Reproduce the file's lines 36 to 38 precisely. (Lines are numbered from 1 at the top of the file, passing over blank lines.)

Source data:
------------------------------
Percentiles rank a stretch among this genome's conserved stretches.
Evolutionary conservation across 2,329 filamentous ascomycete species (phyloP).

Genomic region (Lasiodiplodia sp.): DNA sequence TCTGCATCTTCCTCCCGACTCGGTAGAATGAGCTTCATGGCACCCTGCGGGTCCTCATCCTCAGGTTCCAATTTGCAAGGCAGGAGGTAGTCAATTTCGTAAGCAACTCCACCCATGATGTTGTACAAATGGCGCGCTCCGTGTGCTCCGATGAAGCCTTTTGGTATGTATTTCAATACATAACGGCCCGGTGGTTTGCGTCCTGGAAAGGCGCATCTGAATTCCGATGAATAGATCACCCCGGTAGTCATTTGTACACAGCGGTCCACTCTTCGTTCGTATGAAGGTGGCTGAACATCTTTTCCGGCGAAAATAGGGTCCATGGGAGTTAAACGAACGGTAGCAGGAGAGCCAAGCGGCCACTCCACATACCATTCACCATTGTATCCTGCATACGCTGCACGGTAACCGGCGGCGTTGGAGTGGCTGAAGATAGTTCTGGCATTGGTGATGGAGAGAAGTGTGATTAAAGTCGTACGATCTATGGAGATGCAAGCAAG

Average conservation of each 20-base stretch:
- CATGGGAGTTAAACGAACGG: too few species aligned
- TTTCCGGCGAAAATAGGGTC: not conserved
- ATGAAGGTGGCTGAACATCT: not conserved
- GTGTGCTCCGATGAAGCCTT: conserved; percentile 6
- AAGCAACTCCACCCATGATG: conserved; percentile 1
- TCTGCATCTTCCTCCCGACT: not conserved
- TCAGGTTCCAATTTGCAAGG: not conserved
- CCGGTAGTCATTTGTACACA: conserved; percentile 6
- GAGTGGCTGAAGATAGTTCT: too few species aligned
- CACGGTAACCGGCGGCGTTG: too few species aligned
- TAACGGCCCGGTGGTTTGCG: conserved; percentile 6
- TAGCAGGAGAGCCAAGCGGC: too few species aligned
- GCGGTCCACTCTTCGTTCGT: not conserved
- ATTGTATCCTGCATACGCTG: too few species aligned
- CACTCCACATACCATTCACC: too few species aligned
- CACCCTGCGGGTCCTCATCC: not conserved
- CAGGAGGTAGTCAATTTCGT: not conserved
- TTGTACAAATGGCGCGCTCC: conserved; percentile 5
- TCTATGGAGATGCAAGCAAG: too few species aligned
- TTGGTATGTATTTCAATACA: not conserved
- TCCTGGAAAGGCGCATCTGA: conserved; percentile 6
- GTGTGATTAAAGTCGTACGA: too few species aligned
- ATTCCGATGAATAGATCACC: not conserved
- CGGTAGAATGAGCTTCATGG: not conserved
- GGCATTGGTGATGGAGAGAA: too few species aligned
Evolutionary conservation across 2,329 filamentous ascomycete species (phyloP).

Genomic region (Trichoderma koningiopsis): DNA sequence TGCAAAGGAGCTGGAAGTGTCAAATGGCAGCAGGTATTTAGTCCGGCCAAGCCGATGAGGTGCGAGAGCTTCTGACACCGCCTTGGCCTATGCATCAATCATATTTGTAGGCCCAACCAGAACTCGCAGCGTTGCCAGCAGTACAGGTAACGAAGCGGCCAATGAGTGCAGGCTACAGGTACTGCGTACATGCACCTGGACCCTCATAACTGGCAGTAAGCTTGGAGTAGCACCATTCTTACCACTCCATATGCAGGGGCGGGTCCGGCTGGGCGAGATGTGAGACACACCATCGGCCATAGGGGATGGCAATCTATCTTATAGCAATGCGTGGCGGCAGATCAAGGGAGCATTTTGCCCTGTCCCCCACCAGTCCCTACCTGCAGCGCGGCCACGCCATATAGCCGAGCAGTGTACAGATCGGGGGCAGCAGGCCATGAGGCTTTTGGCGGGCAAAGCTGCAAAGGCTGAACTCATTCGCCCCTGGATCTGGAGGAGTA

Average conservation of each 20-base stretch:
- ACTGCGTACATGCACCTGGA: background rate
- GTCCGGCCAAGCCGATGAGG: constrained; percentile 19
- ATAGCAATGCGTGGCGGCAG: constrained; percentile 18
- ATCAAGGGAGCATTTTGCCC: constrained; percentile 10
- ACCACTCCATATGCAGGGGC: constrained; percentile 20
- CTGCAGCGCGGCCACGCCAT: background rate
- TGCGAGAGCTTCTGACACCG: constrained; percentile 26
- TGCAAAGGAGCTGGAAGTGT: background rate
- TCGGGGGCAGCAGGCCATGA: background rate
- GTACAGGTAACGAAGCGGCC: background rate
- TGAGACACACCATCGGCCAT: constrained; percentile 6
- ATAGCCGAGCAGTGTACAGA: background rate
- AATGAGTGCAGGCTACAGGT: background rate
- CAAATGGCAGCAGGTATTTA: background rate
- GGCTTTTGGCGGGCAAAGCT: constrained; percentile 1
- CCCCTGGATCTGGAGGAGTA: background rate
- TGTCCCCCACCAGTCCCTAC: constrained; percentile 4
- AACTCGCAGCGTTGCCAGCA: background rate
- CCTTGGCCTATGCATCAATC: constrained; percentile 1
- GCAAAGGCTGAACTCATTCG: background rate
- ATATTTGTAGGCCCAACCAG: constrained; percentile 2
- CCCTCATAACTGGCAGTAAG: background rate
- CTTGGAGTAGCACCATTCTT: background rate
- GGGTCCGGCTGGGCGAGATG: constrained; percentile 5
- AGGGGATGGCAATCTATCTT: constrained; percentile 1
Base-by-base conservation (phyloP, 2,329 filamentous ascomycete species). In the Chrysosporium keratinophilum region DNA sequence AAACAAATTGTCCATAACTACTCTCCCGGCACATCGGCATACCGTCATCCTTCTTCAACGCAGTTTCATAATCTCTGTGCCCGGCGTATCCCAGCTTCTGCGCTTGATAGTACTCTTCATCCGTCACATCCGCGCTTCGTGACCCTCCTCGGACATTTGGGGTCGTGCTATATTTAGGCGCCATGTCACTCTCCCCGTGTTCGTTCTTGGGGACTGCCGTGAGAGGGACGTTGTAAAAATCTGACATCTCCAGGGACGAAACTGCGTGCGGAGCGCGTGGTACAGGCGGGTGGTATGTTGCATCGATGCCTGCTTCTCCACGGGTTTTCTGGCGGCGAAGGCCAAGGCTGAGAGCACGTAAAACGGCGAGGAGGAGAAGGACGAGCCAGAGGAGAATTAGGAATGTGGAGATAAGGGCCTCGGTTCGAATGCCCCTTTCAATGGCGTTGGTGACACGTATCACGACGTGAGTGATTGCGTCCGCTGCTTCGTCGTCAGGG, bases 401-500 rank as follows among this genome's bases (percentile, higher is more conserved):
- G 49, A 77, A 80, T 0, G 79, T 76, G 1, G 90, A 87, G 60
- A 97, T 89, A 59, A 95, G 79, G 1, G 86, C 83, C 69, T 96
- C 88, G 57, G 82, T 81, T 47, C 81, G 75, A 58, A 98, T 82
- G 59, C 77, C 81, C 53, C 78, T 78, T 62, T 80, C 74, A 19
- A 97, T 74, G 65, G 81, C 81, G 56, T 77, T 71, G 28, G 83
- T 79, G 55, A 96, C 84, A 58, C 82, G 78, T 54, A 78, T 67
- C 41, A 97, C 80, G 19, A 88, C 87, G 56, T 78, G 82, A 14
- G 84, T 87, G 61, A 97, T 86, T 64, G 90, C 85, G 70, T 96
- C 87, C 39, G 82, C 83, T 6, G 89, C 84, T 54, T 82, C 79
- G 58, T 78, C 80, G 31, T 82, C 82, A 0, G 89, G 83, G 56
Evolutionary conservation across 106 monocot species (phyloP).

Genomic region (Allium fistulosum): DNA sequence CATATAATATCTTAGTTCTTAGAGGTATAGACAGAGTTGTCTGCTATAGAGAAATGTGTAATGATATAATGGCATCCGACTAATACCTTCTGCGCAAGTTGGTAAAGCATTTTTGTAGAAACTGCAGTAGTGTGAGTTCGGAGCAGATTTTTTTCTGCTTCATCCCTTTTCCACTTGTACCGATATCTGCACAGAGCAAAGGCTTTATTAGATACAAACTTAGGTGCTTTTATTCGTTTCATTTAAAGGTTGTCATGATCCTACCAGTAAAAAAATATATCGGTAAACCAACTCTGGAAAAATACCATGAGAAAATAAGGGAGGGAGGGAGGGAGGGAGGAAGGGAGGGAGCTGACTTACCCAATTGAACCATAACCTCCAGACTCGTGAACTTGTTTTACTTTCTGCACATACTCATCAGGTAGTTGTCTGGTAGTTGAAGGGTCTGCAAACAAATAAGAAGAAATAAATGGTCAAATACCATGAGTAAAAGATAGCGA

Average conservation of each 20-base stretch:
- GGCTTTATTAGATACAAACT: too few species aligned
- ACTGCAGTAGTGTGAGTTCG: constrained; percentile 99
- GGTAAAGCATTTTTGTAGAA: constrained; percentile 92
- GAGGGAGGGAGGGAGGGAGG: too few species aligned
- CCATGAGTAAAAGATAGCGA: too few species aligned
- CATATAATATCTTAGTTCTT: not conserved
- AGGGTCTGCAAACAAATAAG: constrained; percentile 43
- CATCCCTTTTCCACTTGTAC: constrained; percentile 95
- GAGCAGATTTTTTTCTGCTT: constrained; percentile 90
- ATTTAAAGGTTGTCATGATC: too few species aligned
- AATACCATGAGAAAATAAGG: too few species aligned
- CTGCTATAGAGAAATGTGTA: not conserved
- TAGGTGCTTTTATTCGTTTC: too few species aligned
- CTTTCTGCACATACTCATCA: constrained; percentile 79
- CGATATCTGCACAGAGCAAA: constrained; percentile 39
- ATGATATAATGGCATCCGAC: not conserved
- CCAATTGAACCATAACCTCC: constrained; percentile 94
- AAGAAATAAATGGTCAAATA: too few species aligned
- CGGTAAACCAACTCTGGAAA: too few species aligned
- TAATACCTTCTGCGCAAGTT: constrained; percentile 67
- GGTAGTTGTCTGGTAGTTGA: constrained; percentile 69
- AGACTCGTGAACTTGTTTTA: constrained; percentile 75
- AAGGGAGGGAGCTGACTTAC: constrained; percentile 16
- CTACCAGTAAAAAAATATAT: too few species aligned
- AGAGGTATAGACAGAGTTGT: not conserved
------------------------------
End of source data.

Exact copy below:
- ATCAAGGGAGCATTTTGCCC: constrained; percentile 10
- ACCACTCCATATGCAGGGGC: constrained; percentile 20
- CTGCAGCGCGGCCACGCCAT: background rate